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Key Points

  • Developmental anomaly that occurs at 4 to 6 weeks of embryonic life.

  • Incidence of bilateral renal agenesis is 1 in 3000 livebirths;for unilateral renal agenesis it is 1 in 500–1300 livebirths and higher in twins.

  • Sonographic findings are severe oligohydramnios or anhydramnios occurring after 14 to 16 weeks in bilateral renal agenesis. In unilateral cases, the remaining kidney may be >95% in length for gestational age.

  • Syndromes associated with bilateral renal agenesis are sirenomelia, caudal regression, branchio-oto-renal, cerebro-oculo-facial, Fraser, and Rokitansky–Kuster–Hauser. DiGeorge syndrome is also associated with unilateral renal agenesis.

  • Consider amnioinfusion to obtain a karyotype.

  • Most hereditary cases are inherited as an autosomal dominant condition with variable expressivity.

  • Sonographic screening of the parental kidneys is recommended.

  • Outcome is uniformly fatal for bilateral renal agenesis.

  • For unilateral renal agenesis consider postnatal radionucleide scan, voiding cystourethrography, and prophylactic antibiotics.


Renal agenesis is the congenital absence of one or both kidneys as a result of the complete failure of the kidney to form. The sequence of renalagenesis, severe oligohydramnios, amnion nodosum, flattened face, low set and floppy ears, bilateral pulmonary hypoplasia, and perinatal death was first described by Potter in 1946.

Renal agenesis is a developmental anomaly that occurs at 4 to 6 weeks of embryonic life (Kaffe et al., 1977). Normal renal embryogenesis requires that three events take place: the ureteric buds must arise bilaterally from mesonephric (wolffian) ducts; subsequently, bilateral metanephric blastema must form from mesoderm in the caudal region of the nephrogenic cord; and finally, ureteric buds must grow, contact, and invaginate the metanephric blastema, there by inducing differentiation of the blastema into two mature kidneys (Wax et al., 1994). Failure of the metanephros to develop results in complete absence of the kidney. This can be due to either nonexistence of the ureteral bud or failure of the ureteral bud to develop from the wolffian duct.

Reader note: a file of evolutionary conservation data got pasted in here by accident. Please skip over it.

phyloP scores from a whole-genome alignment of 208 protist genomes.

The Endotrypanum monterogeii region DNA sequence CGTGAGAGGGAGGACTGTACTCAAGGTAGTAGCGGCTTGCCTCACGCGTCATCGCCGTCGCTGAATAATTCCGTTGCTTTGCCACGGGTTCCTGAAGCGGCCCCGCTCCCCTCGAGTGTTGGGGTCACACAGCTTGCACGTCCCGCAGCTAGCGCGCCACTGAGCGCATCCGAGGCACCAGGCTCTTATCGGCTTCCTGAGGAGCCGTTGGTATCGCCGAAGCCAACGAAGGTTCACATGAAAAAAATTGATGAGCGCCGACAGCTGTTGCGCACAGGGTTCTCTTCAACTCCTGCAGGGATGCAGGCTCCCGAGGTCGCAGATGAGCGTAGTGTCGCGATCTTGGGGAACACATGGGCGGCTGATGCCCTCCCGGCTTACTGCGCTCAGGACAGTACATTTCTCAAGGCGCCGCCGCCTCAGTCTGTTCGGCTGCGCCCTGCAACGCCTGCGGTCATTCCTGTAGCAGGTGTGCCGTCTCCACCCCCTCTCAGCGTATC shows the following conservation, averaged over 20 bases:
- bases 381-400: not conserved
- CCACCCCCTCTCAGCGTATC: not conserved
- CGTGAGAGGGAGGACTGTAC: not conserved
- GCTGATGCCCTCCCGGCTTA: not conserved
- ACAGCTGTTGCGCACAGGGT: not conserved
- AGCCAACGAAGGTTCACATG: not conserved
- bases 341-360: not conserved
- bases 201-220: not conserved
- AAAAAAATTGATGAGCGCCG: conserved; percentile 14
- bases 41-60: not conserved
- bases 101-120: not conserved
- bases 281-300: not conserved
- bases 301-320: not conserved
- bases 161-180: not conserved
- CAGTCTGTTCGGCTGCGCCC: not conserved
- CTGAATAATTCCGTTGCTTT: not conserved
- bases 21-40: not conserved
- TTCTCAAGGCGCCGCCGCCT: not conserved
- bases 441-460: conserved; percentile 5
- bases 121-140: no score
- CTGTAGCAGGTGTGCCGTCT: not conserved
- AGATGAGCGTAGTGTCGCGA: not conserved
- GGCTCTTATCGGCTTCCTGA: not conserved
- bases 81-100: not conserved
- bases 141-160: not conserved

In unilateral renal agenesis, there is complete absence of the kidney on one side, with compensatory hypertrophy on the contralateral side. Most cases of unilateral renal agenesis are due to lack of induction of the metanephric blastema by the ureteral bud, but some cases of absent kidney may be due to in utero regression of a multicystic dysplastic kidney (see Chapter 78) (Mesrobian et al., 1993). In cases of unilateral renal agenesis, compensatory hypertrophy of the remaining kidney occurs prenatally (Zalel et al., 2002). This has been demonstrated by Hartshorne et al. (1991), who performed a retrospective analysis of 20 fetuses who died with unilateral renal agenesis. Total renal mass was measured and was shown to comprise 82.7% of the weight of both kidneys removed from control fetuses at the same gestational age. Had prenatal compensatory hypertrophy not occurred, the total renal masswould have been only 50% of control values (Hartshorne et al., 1991). ...

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